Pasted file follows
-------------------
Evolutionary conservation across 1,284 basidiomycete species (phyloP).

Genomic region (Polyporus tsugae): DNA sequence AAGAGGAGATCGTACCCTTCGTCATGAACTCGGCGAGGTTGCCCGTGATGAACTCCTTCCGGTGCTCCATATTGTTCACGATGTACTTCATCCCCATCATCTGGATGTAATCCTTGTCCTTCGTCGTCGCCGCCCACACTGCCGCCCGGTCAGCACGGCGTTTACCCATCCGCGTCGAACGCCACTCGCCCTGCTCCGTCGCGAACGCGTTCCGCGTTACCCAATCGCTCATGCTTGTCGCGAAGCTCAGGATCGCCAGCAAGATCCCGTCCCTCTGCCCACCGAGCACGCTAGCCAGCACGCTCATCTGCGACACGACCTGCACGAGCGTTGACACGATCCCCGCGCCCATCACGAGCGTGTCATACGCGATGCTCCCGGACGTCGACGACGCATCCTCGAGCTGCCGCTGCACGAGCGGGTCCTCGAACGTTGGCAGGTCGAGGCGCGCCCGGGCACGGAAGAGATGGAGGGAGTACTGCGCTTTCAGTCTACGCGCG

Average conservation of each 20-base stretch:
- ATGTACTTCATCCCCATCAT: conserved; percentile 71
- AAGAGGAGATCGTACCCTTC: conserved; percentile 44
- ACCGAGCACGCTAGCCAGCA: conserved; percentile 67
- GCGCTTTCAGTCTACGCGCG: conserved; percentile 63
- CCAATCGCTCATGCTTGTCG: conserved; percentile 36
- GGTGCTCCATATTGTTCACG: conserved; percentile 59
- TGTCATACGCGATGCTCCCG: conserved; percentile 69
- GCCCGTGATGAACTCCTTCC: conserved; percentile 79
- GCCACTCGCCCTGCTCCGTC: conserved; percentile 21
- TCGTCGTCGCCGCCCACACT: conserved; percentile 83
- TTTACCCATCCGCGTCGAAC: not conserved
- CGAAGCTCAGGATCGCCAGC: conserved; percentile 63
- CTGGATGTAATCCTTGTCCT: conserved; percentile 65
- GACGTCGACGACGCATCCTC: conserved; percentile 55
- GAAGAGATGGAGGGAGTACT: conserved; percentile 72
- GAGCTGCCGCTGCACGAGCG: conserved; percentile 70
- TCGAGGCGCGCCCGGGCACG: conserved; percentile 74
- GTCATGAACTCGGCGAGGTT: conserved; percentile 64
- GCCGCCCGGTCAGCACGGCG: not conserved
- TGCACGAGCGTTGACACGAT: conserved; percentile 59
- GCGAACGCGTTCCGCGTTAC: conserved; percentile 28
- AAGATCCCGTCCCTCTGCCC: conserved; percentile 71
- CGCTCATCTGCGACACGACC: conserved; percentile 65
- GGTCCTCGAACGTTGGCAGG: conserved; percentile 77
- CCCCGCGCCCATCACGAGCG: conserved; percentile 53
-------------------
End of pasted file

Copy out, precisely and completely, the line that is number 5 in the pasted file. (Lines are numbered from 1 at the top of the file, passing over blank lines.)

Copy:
- AAGAGGAGATCGTACCCTTC: conserved; percentile 44